“The Cowles Center jumped at the chance to continue the legacy created by the Momentum program,” Lynn Von Eschen, executive director of the Cowles Center, said in a statement. “The last 10 editions of the series introduced impressive voices and innovative approaches to creating dance in the Twin Cities.”
"Momentum began in 2001 out of an impulse to support emerging artists who often would be self-producing while trying to create work and do publicity and all the institutional stuff that’s necessary to have a successful evening,” said Philip Bither, senior curator of performing arts at Walker Art Center.
At its start, the series had three partners, including the now-defunct Dance Alliance. In its early years, Momentum was an annual festival. About six years ago, the organizers decided to make it biennial, in part to give commissioned artists more time to work, said Bither.
Michèle Steinwald, who has been program director and producer of the series since 2006, will continue in that role.
The Momentum series has commissioned more than 45 pieces since its inception. Past commissioned choreographers range from Chris Yon (photo above by Cameron Wittig), Mathew Janczewski, Hijack (Kristin Van Loon and Arwen Wilder) and Emily Johnson, to Aparna Ramaswamy, Morgan Thorson and Kenna-Camara Cottman.
In addition to supporting dancers and choreographers, the series also features collaboration among three of the principal venues that make up the dance ecology in the Twin Cities.
“It used to be that dancers graduating from the U or elsewhere would go to New York or San Francisco for work,” Bither said. “But now, not only are there opportunities that keep them here, we’re attracting dancers from the east and west coasts.”
Emerging choreographers are encouraged to apply at the Cowles website. Submissions are due Friday, April 25 by 5:00 pm.
Bedlam Theatre held its first performance Saturday night at its new Lowertown space in St. Paul and what good fortune to kick things off with the premiere of Morgan Thorson’s “YOU.” Thorson and her crew showed off some of the many possibilities for the big, airy refurbished room with a view of the Union Depot and waiting-to-be-used light rail tracks right outside the window. After the curtain call Bedlam co-founder Maren Ward thanked everyone for attending the “soft opening” (bigger festivities are planned for later this spring, when the space will open its accompanying bar and restaurant).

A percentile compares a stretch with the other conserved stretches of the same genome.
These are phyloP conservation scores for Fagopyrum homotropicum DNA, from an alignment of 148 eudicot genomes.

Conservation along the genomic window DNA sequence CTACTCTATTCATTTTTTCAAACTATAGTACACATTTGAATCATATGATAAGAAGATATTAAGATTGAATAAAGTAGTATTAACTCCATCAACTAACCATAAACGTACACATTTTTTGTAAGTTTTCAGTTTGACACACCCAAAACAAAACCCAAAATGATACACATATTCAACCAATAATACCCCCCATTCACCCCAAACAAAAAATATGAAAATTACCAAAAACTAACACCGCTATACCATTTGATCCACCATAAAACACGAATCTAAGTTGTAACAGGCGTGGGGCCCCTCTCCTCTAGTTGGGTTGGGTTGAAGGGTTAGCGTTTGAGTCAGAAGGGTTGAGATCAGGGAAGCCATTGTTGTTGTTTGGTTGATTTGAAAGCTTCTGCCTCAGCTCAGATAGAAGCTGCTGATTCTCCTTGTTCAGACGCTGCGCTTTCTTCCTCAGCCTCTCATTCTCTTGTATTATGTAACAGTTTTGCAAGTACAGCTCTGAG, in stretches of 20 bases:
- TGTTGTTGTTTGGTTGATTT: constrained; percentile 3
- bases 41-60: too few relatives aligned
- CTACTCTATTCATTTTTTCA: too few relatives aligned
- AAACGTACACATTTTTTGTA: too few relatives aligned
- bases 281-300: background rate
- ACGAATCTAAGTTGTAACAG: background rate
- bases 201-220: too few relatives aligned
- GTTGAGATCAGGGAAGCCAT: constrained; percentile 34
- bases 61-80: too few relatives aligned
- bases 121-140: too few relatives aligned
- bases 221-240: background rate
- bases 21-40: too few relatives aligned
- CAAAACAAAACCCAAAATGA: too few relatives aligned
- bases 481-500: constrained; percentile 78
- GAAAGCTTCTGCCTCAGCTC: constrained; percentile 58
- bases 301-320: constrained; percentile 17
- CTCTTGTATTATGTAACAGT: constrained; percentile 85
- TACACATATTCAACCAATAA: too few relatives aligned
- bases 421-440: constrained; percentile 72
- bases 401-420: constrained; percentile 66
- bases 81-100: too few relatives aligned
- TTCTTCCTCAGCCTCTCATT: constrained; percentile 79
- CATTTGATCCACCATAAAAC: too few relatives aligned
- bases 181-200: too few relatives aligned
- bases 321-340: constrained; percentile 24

“YOU” explores the dynamics of a dance ensemble as well as the different personalities that emerge over the course of the creative process. This particular work delves into the positive aspects of interplay and how individuality sparks a collective goal. Joined by the terrific cast of Jessica Cressey, Genevieve Muench, Max Wirsing and special guest Emma Barber, Thorson (a two-time Sage Award-winner) has once again illustrated how a simple concept like collaboration can lead to a much deeper exploration of relationships and movement.
The audience is seated at each end of the space, so some of the experience depends on your location. Thorson plays with this dynamic, running the dancers around the space (and even some of the back rooms) but also experimenting with perspective, constantly shifting the front of the work so that it no longer seems necessary. The movement is pedestrian but when set to everything from Michael Jackson, Bee Gees and experimental harpist Zeena Parkins it acquires an extra level of confidence and showmanship.
Thorson injects several eclectic references to the work. There is a tiny twerk here and there, coupled with a skittering shuffle. All of the dancers don red velvet costumes with gold brocade, as if they ripped down the curtains from a Summit Avenue mansion (Cressey still wears the rod across her shoulders). They dance with determination and a high level of physical propulsion while looking like outcasts from a very peculiar marching band. It’s an excellent visual.
Midway through “YOU” the dancers chant “We trust that things are coming together,” reminding us that they are good dancers, we are “good lookers” and they look good in their costumes, too (created by Merrill Stringer and Thorson). As in many moments throughout the evening, Thorson uses self-reference to shift the perspective again. She and the other dancers work with such focus and commitment, that even the most lighthearted moments unfold with the same sort of care. This is a fine example of how five people can truly become one – or even one another.
Who: Morgan Thorson
When: 8 p.m. Mon. & Thu.-Sat. Ends Mar. 29
Where: Bedlam Lowertown, 213 E. 4th St., St. Paul.
Tickets: $12-$18 (Mar. 24 pay-as-able). 612-341-1038 or www.bedlamtheatre.org